I can assure my hon. friend that this particular phase has been discussed and we believe it is quite impossible. I am sure he would not ask us to place a vast organization like this under the civil service commission. There is a time and place for all things.

Topic:   QUESTIONS
Subtopic:   NATIONAL HARBOURS BOARD
Sub-subtopic:   PROVISION FOR ADMINISTRATION AND CONTROL OF PUBLIC HARBOURS
Permalink
CON

George Halsey Perley

Conservative (1867-1942)

Sir GEORGE PERLEY:

I am not suggesting that it should all come under the civil service commission; I am suggesting that there are certain classes of the staff that could come under the commission. I think the minister should consider that. As I see it, this bill cannot go through this house until the Department of Transport has been set up and there is a Minister of Transport. We can consider it but it cannot go through under the rules of this house.

Topic:   QUESTIONS
Subtopic:   NATIONAL HARBOURS BOARD
Sub-subtopic:   PROVISION FOR ADMINISTRATION AND CONTROL OF PUBLIC HARBOURS
Permalink
LIB

Clarence Decatur Howe (Minister of Marine; Minister of Railways and Canals)

Liberal

Mr. HOWE:

I quite appreciate that, but

I would point out that we should try to make some progress. This is the third month of parliament and we have debated this one section for nearly two hours. Surely we should try to consolidate the progress we have made.

Topic:   QUESTIONS
Subtopic:   NATIONAL HARBOURS BOARD
Sub-subtopic:   PROVISION FOR ADMINISTRATION AND CONTROL OF PUBLIC HARBOURS
Permalink
LIB

Thomas Bruce McNevin

Liberal

Mr. McNEVIN (Victoria, Ont.):

It seems to me that these employees are somewhat similar to the maintenance of way employees and running trades of the railways. I think you can eventually obtain the same permanency here as was obtained in the case of the railways. A permanent staff can be built up and I think we are only wasting time discussing the matter.

Supplementary Estimates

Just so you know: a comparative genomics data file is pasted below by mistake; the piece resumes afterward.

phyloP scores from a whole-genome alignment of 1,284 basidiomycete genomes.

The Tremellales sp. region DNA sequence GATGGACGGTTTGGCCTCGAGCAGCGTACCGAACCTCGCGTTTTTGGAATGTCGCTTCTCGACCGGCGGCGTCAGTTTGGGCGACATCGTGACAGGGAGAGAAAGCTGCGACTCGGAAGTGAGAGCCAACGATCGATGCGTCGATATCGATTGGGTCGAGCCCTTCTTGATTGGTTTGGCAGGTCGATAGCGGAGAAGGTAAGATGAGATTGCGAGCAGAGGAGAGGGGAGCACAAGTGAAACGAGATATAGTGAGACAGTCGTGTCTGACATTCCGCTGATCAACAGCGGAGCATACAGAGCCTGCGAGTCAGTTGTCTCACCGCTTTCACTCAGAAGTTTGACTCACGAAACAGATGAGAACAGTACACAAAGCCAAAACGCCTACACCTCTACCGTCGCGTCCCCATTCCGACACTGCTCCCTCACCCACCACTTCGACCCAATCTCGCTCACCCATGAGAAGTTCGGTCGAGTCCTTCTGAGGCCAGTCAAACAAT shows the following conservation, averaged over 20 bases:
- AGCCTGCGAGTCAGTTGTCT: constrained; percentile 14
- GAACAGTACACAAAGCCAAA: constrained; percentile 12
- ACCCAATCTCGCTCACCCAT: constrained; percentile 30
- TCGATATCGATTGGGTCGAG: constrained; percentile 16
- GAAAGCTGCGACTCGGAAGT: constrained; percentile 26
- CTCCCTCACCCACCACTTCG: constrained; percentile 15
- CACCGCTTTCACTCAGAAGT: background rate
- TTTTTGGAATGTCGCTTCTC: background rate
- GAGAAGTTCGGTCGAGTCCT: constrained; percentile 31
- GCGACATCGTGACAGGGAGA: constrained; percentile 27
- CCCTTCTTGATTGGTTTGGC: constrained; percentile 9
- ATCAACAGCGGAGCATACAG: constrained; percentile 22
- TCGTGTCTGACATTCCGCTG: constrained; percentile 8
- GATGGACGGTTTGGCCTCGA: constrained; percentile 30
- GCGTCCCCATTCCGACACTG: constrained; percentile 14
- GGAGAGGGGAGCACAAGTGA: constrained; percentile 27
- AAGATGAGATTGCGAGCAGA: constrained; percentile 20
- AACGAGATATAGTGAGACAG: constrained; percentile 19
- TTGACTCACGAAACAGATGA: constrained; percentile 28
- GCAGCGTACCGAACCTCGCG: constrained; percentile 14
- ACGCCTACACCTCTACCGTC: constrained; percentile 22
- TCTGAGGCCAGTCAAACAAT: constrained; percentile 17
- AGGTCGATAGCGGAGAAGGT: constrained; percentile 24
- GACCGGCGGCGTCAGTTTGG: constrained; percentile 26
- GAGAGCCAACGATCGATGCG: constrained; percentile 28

Topic:   QUESTIONS
Subtopic:   NATIONAL HARBOURS BOARD
Sub-subtopic:   PROVISION FOR ADMINISTRATION AND CONTROL OF PUBLIC HARBOURS
Permalink
CON

William Allen Walsh

Conservative (1867-1942)

Mr. WALSH:

I was interested this afternoon when the hon. member for Temiscouata (Mr. Pouliot) asserted his prerogative of dictating the rules of order of this house. I suggest that any hon. member who seeks to wrest that crown from his head should be severely dealt with. Speaking on the second reading of this bill I emphasized this particular point, and I want again to place myself on record. It is all very well for the Minister of Marine (Mr. Howe) to contemplate the pleasant picture I know he has in mind. I believe he is quite sincere When he says that the appointments to be made will be made in a businesslike manner, the same as they would be made in a private enterprise. If that were possible there could be absolutely no criticism of this clause,, but it is not possible under present conditions. I think we need only consider the straining at the leash on the part of certain hon. members opposite who seem to be anxious for this clause to go through to realize that they are anticipating something in the way of political profit. With bated breath and whetted appetite they feel that they are approaching a political millennium as far as patronage is. concerned. It is that very attitude which makes me feel that the minister should give more mature consideration to this particular clause at this particular time. Although I recognize that he is sincere in his desire to remove all positions from political patronage, the fact remains that he has not made his position secure. During the course of his remarks the hon. member for Winnipeg North Centre (Mr. Woodsworth) suggested that this measure was being introduced because of the incompetence of the various harbour boards. I do not think he meant to use those terms and I know the minister did not introduce this measure for that particular reason. We have had' harbour boards in the past which were eminently competent.

Topic:   QUESTIONS
Subtopic:   NATIONAL HARBOURS BOARD
Sub-subtopic:   PROVISION FOR ADMINISTRATION AND CONTROL OF PUBLIC HARBOURS
Permalink
CCF

James Shaver Woodsworth

Co-operative Commonwealth Federation (C.C.F.)

Mr. WOODSWORTH:

Would the hon. gentleman permit me to interrupt? I had in mind the statement made by the minister himself, who said:

To me it shows the most shocking betrayal of public trust I have ever read in my life. I feel in one way that it should be put on Hansard so that the people of this country might learn something about harbour commissions; on the other hand I dislike to do this because it would certainly give the people a very unfortunate idea of how public affairs are conducted.